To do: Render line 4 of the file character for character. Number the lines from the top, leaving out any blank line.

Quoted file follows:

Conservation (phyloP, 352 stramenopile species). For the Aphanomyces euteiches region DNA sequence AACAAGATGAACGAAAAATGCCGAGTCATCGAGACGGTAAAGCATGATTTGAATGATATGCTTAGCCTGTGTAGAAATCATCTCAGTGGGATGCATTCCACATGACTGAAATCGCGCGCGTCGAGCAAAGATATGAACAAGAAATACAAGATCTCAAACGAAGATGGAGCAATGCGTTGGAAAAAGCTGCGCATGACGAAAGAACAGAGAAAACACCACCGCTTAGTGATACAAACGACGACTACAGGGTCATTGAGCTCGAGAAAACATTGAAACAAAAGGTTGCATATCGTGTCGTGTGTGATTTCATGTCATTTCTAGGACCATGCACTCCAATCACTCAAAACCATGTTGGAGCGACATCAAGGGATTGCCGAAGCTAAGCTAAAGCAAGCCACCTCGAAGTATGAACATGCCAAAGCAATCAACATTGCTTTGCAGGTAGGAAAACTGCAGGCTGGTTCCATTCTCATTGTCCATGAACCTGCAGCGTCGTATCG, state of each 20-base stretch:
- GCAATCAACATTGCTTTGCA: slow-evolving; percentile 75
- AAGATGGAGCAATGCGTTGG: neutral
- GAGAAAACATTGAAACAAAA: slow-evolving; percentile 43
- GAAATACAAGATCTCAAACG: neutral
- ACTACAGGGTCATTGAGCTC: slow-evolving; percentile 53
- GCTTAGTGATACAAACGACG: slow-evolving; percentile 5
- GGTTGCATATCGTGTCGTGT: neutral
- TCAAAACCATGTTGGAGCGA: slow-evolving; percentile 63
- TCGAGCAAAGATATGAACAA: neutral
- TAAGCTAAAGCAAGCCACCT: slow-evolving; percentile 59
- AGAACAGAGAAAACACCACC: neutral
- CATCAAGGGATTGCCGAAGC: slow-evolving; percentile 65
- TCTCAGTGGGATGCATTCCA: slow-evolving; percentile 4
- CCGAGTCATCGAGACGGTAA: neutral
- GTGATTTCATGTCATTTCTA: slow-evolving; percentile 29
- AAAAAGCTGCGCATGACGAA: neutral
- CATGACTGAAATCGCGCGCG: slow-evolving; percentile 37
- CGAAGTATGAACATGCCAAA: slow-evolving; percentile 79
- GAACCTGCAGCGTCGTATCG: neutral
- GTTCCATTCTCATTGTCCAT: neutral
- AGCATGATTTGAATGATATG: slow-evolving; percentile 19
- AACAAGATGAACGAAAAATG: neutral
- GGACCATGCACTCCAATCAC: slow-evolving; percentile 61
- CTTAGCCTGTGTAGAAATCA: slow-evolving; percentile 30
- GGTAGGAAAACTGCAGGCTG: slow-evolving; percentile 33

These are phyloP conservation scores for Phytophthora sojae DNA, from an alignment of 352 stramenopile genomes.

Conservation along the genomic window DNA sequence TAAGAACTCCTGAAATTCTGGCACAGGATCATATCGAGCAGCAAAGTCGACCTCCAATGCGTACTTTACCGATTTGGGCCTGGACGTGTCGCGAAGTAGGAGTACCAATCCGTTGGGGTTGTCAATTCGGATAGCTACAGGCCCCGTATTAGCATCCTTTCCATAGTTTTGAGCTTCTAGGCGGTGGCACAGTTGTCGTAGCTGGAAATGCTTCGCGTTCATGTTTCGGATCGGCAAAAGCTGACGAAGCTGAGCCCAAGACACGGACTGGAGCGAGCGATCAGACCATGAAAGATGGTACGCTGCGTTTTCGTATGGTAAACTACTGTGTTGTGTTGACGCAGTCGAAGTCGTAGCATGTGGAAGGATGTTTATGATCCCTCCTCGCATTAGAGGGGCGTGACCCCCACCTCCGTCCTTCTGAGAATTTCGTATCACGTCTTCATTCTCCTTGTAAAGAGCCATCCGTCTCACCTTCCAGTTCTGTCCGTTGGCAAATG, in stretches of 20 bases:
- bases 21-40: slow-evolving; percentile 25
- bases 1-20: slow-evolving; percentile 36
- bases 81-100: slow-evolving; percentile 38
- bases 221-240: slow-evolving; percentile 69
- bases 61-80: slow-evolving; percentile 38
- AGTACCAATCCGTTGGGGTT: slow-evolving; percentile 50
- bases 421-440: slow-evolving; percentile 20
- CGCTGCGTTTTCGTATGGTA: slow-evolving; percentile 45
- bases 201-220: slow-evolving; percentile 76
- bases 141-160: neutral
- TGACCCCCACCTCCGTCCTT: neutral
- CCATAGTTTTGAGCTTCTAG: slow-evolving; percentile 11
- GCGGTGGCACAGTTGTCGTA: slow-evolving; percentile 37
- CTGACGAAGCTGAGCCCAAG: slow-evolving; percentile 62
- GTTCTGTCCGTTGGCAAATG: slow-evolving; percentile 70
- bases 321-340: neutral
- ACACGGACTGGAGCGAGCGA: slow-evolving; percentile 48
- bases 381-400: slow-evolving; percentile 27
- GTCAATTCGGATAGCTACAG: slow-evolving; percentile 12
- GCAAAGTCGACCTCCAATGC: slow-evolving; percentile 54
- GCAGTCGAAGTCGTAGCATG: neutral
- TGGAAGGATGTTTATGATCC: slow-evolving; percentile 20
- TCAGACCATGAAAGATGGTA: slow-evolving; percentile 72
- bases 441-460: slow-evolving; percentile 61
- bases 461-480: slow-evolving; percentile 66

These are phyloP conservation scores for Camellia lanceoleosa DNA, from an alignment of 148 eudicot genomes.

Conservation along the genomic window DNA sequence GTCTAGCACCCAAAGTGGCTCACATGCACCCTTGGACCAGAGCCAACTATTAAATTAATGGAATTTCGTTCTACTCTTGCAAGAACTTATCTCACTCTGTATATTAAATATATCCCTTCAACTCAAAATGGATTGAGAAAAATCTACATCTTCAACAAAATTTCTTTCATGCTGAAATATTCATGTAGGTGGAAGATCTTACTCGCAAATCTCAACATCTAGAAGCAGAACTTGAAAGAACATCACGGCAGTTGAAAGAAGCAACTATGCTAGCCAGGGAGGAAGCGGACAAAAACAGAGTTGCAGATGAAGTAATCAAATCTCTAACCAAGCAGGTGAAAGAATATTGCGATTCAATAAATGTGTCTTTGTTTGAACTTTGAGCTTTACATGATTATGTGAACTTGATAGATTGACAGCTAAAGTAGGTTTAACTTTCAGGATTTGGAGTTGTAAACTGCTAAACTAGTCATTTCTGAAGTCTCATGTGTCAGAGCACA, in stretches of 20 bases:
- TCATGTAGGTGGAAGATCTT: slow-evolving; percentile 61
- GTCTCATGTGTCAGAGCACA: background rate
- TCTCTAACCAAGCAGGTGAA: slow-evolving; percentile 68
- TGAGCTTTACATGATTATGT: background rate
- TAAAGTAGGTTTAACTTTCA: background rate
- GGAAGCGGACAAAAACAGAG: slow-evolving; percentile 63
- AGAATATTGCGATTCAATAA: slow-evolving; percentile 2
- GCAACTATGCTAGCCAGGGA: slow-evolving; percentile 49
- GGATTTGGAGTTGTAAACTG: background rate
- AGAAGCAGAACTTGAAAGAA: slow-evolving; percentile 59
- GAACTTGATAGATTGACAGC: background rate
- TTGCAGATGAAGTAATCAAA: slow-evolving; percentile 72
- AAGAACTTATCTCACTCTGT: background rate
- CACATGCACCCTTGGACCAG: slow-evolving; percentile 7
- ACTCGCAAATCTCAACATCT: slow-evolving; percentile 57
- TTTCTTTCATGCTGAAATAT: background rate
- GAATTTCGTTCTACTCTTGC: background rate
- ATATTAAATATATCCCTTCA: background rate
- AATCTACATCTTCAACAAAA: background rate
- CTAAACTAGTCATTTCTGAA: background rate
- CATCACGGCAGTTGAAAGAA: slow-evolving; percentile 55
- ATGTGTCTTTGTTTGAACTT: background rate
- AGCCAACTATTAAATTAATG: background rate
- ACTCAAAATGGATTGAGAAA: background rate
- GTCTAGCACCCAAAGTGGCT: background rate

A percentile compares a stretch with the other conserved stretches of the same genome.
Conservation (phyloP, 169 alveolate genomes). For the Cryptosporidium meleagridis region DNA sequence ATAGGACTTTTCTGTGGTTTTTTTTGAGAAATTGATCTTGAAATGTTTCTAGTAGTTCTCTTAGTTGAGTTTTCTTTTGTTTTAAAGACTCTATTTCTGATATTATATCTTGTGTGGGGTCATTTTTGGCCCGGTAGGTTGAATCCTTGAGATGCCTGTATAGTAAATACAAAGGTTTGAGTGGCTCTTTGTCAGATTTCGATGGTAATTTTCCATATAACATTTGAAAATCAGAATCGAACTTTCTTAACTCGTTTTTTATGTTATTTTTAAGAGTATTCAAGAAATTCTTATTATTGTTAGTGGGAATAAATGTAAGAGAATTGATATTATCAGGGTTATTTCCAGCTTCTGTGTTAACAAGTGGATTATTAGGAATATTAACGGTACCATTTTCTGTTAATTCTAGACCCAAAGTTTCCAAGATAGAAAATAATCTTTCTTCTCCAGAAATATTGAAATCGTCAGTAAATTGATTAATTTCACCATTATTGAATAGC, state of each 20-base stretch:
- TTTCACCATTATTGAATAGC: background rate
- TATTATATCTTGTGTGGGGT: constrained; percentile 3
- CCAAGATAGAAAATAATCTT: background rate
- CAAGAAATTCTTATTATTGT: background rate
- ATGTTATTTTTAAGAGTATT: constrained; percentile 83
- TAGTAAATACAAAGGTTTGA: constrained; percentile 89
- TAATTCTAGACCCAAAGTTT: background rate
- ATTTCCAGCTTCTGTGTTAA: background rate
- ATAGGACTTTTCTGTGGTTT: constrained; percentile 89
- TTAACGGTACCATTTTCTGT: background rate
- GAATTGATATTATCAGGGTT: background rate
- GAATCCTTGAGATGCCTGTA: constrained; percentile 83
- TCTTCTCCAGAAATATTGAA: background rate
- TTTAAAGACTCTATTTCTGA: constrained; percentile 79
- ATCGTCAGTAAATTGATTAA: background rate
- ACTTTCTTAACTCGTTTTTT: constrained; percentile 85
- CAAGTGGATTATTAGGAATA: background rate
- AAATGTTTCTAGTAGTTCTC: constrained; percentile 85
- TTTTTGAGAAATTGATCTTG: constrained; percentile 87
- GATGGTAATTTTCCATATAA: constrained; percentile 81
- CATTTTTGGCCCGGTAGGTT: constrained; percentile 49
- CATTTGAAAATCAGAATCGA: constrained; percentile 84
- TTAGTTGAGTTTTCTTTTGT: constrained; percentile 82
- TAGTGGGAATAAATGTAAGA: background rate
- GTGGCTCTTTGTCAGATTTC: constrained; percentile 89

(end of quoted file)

- GAGAAAACATTGAAACAAAA: slow-evolving; percentile 43